Author: Brian Balogh,Bruce J. Schulman
Publisher: Cornell University Press
ISBN: 1501700871
Category: Political Science
Page: 320
View: 5047

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Several generations of historians figuratively abandoned the Oval Office as the bastion of out-of-fashion stories of great men. And now, decades later, the historical analysis of the American presidency remains on the outskirts of historical scholarship, even as policy and political history have rebounded within the academy. In Recapturing the Oval Office, leading historians and social scientists forge an agenda for returning the study of the presidency to the mainstream practice of history and they chart how the study of the presidency can be integrated into historical narratives that combine rich analyses of political, social, and cultural history. The authors demonstrate how "bringing the presidency back in" can deepen understanding of crucial questions regarding race relations, religion, and political economy. The contributors illuminate the conditions that have both empowered and limited past presidents, and thus show how social, cultural, and political contexts matter. By making the history of the presidency a serious part of the scholarly agenda in the future, historians have the opportunity to influence debates about the proper role of the president today. Contributors: Brian Balogh, University of Virginia; Michael A. Bernstein, Tulane University; Kathryn Cramer Brownell, Purdue University; N. D. B. Connolly, The Johns Hopkins University; Frank Costigliola, University of Connecticut; Gareth Davies, University of Oxford; Darren Dochuk, Washington University; Susan J. Douglas, University of Michigan; Daniel J. Galvin, Northwestern University; William I. Hitchcock, University of Virginia; Cathie Jo Martin, Boston University; Alice O'Connor, University of California, Santa Barbara; Bruce J. Schulman, Boston University; Robert O. Self, Brown University; Stephen Skowronek, Yale University

In the Shadow of the Oval Office

Profiles of the National Security Advisers and the Presidents They Served--From JFK to George W. Bush
Author: Ivo H. Daalder,I. M. Destler
Publisher: Simon and Schuster
ISBN: 1439156522
Category: History
Page: 400
View: 8980

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The most solemn obligation of any president is to safeguard the nation's security. But the president cannot do this alone. He needs help. In the past half century, presidents have relied on their national security advisers to provide that help. Who are these people, the powerful officials who operate in the shadow of the Oval Office, often out of public view and accountable only to the presidents who put them there? Some remain obscure even to this day. But quite a number have names that resonate far beyond the foreign policy elite: McGeorge Bundy, Henry Kissinger, Zbigniew Brzezinski, Colin Powell, Condoleezza Rice. Ivo Daalder and Mac Destler provide the first inside look at how presidents from John F. Kennedy to George W. Bush have used their national security advisers to manage America's engagements with the outside world. They paint vivid portraits of the fourteen men and one woman who have occupied the coveted office in the West Wing, detailing their very different personalities, their relations with their presidents, and their policy successes and failures. It all started with Kennedy and Bundy, the brilliant young Harvard dean who became the nation's first modern national security adviser. While Bundy served Kennedy well, he had difficulty with his successor. Lyndon Johnson needed reassurance more than advice, and Bundy wasn't always willing to give him that. Thus the basic lesson -- the president sets the tone and his aides must respond to that reality. The man who learned the lesson best was someone who operated mainly in the shadows. Brent Scowcroft was the only adviser to serve two presidents, Gerald Ford and George H. W. Bush. Learning from others' failures, he found the winning formula: gain the trust of colleagues, build a collaborative policy process, and stay close to the president. This formula became the gold standard -- all four national security advisers who came after him aspired to be "like Brent." The next president and national security adviser can learn not only from success, but also from failure. Rice stayed close to George W. Bush -- closer perhaps than any adviser before or since. But her closeness did not translate into running an effective policy process, as the disastrous decision to invade Iraq without a plan underscored. It would take years, and another national security aide, to persuade Bush that his Iraq policy was failing and to engineer a policy review that produced the "surge." The national security adviser has one tough job. There are ways to do it well and ways to do it badly. Daalder and Destler provide plenty of examples of both. This book is a fascinating look at the personalities and processes that shape policy and an indispensable guide to those who want to understand how to operate successfully in the shadow of the Oval Office.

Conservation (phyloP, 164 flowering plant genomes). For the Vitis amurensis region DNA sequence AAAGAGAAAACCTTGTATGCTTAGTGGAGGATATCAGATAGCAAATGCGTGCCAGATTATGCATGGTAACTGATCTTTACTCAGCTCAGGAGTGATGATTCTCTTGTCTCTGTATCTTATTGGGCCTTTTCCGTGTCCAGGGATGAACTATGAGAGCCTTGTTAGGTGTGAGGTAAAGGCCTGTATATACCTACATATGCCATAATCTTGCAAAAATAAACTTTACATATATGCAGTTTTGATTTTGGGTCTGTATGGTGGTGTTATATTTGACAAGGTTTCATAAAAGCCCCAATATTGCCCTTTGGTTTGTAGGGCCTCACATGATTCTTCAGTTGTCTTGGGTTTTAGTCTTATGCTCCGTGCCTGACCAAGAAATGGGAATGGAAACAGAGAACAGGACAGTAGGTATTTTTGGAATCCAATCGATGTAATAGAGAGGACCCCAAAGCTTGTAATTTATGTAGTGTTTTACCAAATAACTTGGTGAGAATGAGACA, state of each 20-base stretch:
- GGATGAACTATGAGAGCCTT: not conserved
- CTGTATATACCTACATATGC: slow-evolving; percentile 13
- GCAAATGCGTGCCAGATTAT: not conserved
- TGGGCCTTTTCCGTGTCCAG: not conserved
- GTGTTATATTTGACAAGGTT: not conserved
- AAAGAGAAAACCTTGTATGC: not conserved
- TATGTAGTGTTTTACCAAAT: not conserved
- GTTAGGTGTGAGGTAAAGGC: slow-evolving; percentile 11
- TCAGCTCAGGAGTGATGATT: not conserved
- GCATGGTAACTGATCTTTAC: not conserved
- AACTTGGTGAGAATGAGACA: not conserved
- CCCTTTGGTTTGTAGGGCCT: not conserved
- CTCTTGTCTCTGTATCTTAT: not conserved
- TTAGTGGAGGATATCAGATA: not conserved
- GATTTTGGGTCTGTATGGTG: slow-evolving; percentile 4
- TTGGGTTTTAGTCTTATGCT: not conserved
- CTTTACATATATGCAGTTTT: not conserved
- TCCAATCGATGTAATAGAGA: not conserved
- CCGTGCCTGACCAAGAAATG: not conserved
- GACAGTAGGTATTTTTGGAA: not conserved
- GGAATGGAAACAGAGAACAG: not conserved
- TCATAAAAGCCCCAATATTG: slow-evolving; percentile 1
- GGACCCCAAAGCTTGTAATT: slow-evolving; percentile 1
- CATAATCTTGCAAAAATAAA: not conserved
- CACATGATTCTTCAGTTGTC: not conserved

The Trump Presidency

Outsider in the Oval Office
Author: Steven E. Schier
Publisher: Rowman & Littlefield
ISBN: 1538105756
Category: Political Science
Page: 174
View: 9641

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Donald Trump’s stunning and surprising election to the US presidency has convulsed the political, academic, and journalistic worlds. No president has taken the oath of office with as little political experience. And his first few months in office have raised the central question: Can an outsider govern? In The Trump Presidency, Steven E. Schier and Todd E. Eberly provide students with a brief, comprehensive introduction to the remarkable launch of the new administration. After briefly describing the Trump electoral victory, they provide critical insight into the Trump transition and media strategy, and relations with Congress as well as the challenges the new administration confronts on domestic and foreign policy. A final chapter describes the prospects for a presidency marred by missed opportunities in Congress, some setbacks in the courts, low popularity, and ongoing personnel drama. The Trump Presidency provides a succinct Trump-centric view of the American presidency and introduces students to all major aspects of the new administration.